This mass of rock plunged from an altitude of approximately 3000 feet (914 meters) down into the waters of Gilbert Inlet (see map below). This tsunami is analogous to the tallest ever recorded tsunami, which hit Lituya Bay, Alaska in 1958.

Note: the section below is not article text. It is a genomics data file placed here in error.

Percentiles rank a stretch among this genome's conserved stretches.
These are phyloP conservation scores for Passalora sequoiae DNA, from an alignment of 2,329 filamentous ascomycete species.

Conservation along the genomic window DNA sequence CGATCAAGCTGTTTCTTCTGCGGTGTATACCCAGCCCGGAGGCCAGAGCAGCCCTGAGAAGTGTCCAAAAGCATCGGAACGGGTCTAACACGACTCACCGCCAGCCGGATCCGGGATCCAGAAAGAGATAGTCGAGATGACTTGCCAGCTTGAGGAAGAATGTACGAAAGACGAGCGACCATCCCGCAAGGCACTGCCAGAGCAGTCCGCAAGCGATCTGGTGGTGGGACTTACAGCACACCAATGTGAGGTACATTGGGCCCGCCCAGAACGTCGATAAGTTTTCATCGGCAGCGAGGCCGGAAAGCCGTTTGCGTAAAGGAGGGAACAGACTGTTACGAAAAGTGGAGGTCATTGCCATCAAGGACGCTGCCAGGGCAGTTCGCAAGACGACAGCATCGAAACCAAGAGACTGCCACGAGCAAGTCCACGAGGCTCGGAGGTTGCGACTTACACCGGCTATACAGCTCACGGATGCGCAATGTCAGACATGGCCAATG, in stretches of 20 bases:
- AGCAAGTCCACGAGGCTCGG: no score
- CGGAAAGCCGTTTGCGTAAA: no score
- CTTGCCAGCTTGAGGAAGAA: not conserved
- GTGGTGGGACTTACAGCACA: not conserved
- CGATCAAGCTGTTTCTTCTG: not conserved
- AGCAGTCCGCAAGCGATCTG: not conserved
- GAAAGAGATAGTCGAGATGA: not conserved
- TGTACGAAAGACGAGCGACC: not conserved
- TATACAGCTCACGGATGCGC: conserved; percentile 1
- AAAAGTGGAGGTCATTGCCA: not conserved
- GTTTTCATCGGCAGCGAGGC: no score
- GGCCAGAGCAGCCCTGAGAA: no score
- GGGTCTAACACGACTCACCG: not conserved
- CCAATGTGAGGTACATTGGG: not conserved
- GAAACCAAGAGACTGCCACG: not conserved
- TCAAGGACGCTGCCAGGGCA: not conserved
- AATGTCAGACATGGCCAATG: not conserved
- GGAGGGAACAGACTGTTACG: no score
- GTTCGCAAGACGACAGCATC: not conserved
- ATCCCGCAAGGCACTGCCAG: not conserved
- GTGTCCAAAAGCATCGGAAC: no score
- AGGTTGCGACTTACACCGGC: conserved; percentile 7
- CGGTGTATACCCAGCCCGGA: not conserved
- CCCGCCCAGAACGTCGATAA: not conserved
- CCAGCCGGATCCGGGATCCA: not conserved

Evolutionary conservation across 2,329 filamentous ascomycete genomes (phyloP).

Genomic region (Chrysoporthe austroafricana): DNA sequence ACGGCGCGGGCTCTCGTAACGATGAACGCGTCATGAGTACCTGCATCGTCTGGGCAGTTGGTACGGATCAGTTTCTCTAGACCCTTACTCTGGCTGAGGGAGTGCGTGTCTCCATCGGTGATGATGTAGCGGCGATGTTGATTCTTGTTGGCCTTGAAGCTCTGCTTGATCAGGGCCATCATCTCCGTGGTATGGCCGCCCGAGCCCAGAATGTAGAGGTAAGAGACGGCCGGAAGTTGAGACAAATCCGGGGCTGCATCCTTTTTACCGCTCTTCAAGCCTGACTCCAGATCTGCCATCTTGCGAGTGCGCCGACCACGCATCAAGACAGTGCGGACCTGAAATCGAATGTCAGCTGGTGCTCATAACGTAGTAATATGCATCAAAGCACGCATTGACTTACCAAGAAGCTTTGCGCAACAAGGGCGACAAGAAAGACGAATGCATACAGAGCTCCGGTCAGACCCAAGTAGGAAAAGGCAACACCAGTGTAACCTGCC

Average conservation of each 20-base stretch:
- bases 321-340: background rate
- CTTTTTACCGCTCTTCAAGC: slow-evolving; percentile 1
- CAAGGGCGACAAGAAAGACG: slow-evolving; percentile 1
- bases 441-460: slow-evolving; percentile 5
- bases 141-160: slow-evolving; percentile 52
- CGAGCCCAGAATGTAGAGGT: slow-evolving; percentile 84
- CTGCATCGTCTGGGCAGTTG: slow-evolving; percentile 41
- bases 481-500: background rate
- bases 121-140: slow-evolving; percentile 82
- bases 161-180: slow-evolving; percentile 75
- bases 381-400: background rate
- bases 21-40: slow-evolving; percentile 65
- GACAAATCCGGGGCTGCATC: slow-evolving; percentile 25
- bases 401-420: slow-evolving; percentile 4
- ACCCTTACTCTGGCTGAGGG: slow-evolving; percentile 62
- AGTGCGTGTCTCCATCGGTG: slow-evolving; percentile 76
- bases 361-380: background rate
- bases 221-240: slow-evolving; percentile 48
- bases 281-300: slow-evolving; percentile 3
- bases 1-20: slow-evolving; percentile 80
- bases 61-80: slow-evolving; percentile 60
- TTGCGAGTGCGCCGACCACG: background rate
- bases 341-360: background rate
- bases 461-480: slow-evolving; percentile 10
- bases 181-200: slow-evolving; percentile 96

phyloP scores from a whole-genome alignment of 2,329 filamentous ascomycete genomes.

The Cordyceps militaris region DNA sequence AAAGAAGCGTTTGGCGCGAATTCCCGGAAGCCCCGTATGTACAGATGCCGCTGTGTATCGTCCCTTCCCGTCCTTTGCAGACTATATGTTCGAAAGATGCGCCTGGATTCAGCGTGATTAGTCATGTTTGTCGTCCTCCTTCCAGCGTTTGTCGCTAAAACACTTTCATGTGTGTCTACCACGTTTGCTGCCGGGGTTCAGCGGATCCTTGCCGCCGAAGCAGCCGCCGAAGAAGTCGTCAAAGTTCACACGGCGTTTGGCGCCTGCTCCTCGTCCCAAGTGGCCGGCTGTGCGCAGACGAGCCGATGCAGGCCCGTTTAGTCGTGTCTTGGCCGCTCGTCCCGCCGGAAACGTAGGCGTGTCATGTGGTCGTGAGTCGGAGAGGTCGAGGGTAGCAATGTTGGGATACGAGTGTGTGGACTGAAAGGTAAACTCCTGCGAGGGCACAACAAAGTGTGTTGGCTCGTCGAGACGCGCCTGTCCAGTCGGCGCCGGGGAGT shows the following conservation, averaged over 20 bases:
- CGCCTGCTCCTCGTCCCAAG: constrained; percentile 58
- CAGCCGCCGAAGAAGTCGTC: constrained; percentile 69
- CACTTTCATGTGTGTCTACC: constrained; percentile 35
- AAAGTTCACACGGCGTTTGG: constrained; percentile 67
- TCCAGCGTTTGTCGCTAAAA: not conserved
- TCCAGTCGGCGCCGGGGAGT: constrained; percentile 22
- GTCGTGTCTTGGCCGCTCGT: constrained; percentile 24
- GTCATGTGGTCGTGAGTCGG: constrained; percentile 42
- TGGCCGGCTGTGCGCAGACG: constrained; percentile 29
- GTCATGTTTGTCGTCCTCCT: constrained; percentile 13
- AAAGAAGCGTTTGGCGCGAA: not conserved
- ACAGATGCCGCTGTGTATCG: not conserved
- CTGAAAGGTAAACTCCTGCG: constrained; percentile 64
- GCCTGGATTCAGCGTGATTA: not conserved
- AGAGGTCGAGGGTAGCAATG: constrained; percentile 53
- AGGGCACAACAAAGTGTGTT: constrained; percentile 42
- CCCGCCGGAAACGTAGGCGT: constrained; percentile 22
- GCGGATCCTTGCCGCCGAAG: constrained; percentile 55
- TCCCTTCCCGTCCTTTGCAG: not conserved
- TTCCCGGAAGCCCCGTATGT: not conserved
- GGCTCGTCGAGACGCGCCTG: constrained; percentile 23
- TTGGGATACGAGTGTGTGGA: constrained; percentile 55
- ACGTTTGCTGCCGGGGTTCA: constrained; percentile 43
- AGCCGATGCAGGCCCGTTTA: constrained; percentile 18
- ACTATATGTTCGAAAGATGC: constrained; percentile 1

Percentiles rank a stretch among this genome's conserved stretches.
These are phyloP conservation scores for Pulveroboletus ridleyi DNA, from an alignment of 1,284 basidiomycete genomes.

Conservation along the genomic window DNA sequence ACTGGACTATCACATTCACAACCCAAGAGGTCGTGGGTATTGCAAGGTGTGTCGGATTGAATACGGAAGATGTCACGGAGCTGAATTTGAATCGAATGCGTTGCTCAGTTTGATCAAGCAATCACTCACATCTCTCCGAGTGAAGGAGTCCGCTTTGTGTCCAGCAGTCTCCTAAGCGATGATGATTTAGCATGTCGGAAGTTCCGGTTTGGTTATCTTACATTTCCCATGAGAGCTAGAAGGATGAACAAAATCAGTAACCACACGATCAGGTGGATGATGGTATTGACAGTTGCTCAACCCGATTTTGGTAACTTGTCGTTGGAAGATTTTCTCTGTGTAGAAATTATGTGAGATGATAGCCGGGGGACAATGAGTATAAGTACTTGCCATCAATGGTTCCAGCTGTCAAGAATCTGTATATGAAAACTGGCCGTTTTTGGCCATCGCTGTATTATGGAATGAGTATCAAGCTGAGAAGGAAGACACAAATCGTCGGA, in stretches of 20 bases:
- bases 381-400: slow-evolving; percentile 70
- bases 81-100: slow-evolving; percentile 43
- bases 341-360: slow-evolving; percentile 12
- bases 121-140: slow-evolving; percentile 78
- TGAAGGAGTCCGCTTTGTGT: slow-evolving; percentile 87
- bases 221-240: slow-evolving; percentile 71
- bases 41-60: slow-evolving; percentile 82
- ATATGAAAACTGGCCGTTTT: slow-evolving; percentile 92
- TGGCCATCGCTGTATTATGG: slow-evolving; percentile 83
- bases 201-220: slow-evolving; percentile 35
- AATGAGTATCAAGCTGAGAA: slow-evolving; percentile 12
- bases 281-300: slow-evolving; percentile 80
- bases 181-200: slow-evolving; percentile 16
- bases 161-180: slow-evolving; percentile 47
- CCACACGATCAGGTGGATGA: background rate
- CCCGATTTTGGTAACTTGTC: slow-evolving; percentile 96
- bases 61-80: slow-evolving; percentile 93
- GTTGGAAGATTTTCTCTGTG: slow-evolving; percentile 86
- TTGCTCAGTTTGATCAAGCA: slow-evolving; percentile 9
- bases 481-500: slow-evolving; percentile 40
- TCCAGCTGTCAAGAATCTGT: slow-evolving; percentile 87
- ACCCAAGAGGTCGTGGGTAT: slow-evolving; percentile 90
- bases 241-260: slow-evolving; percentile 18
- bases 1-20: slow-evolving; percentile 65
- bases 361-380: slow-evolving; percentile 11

It also caused a rockfall in Lituya Bay that generated a wave with a maximum height of 1,720 feet – the world’s largest recorded tsunami. A full-grown Alaskan brown bear on the rocky slope looked the size of a mite. PortandTerminal.com, February 2, 2020 “Lituya Bay is a paradise always poised on the edge of violence,” HALIFAX, NOVA SCOTIA – On July 9, 1958, a magnitude 7.9 earthquake sent 40 million cubic yards of dirt and glacier from a mountainside at the head of Lituya Bay on the southern coast of Alaska tumbling into the bay..